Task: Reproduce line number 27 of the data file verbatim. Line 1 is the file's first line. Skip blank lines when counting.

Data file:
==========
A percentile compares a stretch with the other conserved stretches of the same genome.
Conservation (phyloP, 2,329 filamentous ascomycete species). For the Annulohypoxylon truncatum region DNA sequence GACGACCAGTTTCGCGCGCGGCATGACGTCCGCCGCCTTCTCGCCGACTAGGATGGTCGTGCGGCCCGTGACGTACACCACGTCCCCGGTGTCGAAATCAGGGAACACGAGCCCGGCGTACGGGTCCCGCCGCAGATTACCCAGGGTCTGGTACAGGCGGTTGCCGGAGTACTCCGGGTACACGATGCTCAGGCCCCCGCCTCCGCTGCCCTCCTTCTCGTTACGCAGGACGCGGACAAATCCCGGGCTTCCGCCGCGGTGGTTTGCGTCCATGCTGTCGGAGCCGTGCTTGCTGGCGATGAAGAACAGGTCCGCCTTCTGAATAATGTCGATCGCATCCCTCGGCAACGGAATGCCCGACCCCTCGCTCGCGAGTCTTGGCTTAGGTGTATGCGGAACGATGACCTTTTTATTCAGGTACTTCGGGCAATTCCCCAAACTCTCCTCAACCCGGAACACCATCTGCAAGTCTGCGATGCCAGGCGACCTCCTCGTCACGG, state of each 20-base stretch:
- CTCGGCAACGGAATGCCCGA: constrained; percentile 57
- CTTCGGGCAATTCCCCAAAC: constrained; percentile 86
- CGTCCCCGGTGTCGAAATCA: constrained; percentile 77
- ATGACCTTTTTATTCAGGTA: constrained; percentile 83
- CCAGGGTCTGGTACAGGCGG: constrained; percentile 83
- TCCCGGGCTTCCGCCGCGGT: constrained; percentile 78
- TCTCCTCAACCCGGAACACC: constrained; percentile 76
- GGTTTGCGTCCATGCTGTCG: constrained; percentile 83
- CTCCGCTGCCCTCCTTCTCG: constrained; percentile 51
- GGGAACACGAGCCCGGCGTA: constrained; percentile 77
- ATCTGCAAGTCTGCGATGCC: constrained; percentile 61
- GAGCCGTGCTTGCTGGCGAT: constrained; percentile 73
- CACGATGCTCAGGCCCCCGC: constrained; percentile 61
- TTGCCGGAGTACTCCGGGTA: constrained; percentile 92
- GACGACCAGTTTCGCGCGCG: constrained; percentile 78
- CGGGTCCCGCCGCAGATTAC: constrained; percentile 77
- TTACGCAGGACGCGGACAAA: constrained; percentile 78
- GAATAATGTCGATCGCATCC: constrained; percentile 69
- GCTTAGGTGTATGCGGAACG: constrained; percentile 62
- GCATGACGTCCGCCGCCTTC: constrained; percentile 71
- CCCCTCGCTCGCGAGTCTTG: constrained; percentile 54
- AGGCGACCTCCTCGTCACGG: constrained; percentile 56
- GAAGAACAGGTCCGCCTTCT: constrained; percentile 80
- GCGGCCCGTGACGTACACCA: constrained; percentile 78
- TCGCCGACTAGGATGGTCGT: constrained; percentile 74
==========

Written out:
- TCGCCGACTAGGATGGTCGT: constrained; percentile 74